The federal government released its 1980 automobile fuel economy ratings yesterday, and -- surprise -- financially troubled Chrysler Corp. was the only domestic auto maker represented in the top 10.

But there was a catch: the four Chrysler models in the top 10 were all made in Japan.

The five-speed and four-speed manual transmission diesel-powered Volkswagen Rabbit models were first and second in the Environmental Protection Agency's annual listings for the second straight year, with ratings of 42 and 40 miles per gallon respectively. The five-speed model showed a 1 mpg improvement over last year. (List of mileage ratings on Page D1.)

Chrysler may lose about $1 billion this year and has appealed to the government for aid. Critics blame Chrysler's difficulties in part on what they view as the company's overproduction of large, gas-guzzling cars, an accusation Chrysler executives deny.

The subcompacts Dodge Colt and Plymouth Champ, both Chrysler models, with four-speed manual transmissions were tied for third with a 37 mpg ranking. Both cars are built for Chrysler in Japan by Mitsubishi Co. They were the top ranking gasoline-powered autos on the EPA list.

Tied for fifth place were two diesel-powered Volkswagen Dasher models and a gasoline-powered Honda Civic with a five-speed transmission. All three are rated at 36 mpg.

After that came another three-way tie between a four-speed transmission Honda Civic, and other models of the Dodge Colt and Plymouth Champ with slightly different four-speed transmissions. They all achieved 35 mpg.

The highest-ranking car made in the United States was the Chevrolet Chevette subcompact with a four speed transmission that had a 26 mpg rating. It was well down on the list.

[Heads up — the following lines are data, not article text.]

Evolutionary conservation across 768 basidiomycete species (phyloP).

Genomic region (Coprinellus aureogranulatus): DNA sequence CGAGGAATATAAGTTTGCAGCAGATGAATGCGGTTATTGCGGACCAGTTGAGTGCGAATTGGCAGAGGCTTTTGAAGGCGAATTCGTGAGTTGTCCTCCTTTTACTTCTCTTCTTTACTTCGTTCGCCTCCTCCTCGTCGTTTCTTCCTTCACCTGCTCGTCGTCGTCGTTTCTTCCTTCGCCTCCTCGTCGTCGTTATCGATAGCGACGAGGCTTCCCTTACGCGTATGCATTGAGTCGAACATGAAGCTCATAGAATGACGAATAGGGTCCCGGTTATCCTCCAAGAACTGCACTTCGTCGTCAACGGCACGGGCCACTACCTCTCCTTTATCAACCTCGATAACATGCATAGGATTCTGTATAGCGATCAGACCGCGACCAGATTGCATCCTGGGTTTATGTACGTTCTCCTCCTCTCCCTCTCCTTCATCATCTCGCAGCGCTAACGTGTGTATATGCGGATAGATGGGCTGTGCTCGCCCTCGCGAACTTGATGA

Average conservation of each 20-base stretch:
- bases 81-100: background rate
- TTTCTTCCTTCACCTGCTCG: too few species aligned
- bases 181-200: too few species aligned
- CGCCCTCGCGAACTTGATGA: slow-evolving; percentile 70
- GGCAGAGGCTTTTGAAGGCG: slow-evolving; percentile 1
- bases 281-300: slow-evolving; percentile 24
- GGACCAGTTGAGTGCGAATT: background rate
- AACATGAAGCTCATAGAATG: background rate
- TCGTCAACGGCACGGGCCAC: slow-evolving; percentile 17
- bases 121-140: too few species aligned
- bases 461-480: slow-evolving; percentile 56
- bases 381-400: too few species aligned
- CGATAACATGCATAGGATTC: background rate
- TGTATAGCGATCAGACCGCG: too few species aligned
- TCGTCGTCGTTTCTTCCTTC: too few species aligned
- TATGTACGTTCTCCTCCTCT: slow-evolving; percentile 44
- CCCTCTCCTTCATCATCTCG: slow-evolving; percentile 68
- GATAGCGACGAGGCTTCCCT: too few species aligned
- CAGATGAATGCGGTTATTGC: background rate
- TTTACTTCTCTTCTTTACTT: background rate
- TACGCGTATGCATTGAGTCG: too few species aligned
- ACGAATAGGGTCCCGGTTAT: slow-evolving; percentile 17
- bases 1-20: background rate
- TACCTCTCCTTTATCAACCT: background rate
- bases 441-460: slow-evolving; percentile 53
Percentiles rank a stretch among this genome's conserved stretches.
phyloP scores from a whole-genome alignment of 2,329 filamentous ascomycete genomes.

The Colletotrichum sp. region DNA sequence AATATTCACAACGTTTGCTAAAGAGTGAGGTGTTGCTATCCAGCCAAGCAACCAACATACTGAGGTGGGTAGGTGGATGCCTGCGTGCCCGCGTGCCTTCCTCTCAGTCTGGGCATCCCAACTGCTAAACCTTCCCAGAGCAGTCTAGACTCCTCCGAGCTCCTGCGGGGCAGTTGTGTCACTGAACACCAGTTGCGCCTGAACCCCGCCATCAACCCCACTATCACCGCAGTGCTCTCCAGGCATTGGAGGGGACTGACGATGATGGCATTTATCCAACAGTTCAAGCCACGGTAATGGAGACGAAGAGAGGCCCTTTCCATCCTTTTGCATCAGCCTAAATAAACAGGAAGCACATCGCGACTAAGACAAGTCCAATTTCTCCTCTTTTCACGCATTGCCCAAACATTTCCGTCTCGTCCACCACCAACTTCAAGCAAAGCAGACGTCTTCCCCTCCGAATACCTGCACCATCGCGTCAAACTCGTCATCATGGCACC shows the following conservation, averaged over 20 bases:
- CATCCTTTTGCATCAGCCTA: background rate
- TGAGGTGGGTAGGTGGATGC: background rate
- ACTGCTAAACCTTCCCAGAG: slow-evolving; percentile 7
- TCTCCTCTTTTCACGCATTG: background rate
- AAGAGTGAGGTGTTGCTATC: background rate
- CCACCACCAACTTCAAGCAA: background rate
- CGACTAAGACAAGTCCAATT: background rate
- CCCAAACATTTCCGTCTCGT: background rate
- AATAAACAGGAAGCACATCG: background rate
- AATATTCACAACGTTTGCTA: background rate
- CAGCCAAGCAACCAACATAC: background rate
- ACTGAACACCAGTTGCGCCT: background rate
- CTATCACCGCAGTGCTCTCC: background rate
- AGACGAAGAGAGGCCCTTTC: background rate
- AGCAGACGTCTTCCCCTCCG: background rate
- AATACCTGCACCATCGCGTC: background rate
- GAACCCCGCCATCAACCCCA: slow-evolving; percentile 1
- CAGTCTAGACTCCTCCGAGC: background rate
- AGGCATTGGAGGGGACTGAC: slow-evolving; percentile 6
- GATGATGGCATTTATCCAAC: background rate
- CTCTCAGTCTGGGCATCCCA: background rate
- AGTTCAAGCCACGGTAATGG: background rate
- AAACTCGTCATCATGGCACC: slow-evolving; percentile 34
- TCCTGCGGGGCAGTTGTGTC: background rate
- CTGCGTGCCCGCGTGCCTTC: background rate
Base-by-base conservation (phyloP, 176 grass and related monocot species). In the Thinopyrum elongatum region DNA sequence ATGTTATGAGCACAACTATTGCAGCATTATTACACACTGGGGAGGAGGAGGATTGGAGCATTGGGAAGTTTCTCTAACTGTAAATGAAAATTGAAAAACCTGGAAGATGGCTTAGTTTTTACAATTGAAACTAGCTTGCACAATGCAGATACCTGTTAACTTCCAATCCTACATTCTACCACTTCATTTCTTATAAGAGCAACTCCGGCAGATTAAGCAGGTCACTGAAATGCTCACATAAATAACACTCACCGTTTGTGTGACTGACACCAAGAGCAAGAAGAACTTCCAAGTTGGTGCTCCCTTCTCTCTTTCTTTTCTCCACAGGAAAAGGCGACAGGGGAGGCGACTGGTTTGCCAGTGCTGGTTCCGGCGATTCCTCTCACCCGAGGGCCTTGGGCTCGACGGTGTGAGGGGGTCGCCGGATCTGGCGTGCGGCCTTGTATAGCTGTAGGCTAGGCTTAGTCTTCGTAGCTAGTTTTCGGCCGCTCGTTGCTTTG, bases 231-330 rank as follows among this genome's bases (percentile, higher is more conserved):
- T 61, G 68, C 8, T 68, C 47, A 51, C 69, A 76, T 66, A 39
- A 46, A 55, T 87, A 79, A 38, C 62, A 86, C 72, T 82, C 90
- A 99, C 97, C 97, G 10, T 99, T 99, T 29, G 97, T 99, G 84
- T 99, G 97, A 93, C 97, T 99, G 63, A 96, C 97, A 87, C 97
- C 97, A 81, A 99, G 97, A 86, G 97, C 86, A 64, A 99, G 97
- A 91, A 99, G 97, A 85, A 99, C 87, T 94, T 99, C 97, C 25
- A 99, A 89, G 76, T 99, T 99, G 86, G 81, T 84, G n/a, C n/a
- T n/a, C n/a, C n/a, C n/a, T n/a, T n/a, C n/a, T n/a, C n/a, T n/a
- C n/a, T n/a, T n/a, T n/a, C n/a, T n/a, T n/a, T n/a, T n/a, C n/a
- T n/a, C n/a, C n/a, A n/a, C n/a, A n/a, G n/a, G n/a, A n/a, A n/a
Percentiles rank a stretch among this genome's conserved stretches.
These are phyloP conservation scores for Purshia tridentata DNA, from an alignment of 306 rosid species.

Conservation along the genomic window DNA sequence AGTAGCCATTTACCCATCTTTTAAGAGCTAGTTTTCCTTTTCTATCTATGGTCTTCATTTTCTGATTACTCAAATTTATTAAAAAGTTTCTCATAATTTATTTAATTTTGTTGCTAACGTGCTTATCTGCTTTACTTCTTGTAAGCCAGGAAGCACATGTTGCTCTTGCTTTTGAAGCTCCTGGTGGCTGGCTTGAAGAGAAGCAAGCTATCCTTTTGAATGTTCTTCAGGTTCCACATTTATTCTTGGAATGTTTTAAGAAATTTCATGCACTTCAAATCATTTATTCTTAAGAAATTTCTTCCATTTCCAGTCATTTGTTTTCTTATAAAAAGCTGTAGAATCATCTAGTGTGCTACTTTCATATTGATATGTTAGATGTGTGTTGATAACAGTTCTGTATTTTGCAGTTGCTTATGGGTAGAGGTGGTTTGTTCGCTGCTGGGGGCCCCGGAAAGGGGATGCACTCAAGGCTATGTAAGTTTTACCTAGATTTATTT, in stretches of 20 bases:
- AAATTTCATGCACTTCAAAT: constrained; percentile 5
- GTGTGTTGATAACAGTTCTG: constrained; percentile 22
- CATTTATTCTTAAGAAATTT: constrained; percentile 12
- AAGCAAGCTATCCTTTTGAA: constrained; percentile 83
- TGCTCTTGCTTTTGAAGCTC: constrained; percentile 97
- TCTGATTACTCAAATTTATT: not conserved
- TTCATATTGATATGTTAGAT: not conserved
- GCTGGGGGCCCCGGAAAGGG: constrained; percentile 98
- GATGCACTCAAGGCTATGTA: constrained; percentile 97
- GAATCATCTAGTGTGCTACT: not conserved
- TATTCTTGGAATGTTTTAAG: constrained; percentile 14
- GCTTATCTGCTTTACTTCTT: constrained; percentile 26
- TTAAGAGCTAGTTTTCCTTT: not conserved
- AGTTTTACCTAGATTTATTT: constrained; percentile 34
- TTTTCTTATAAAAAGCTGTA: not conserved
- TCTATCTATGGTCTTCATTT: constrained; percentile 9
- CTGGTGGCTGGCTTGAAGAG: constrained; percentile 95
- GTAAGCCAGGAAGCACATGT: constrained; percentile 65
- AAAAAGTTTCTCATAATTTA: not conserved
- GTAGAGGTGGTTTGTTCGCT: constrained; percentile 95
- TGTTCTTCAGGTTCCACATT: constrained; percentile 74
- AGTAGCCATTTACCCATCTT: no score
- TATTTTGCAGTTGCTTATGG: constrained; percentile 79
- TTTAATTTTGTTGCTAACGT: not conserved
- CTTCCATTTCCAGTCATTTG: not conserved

The second best domestic model was an automatic-transmission version of the Chevette, which had a 25 mpg rating. Several others followed at 24 mpg.

At the bottom of the list uere two Rolls Royce models that get 10 mpg. Several U.S. cars were tied for the next worst slot with 14 mpg.

The EPA estimated that annual fuel costs for owners of the top-ranked Rabbit would be $286, assuming the car is driven 15,000 miles a year with diesel fuel costing 80 cents a gallon. The top-ranked Chrysler imports would cost $364 a year for fuel based on a gasoline cost of 90 cents a gallon.

The EPA said its estimated mileage figures are useful for comparison purposes only, and should not be seen as a guide to the mileage drivers should expect to get with their new cars. The EPA said its tests are conducted by professional drivers in laboratory conditions.

At the same time, EPA officials predicted that all car makers would achieve the government-set mandatory goal of 20 mpg average for all passenger car production by 1980. That goal will increase each year until it reaches 27.5 mpg in 1985.

The various mileage figures quoted above are for cars sold in all states except California. Because of tougher state air pollution laws, cars sold there had generally lower mileage ratings.

The EPA said about 25 percent of the 1980 cars were unavailable for testing, but would be tested in time to be included in a final list released early next year. That list will be made available in booklet form to the public, a spokesman said.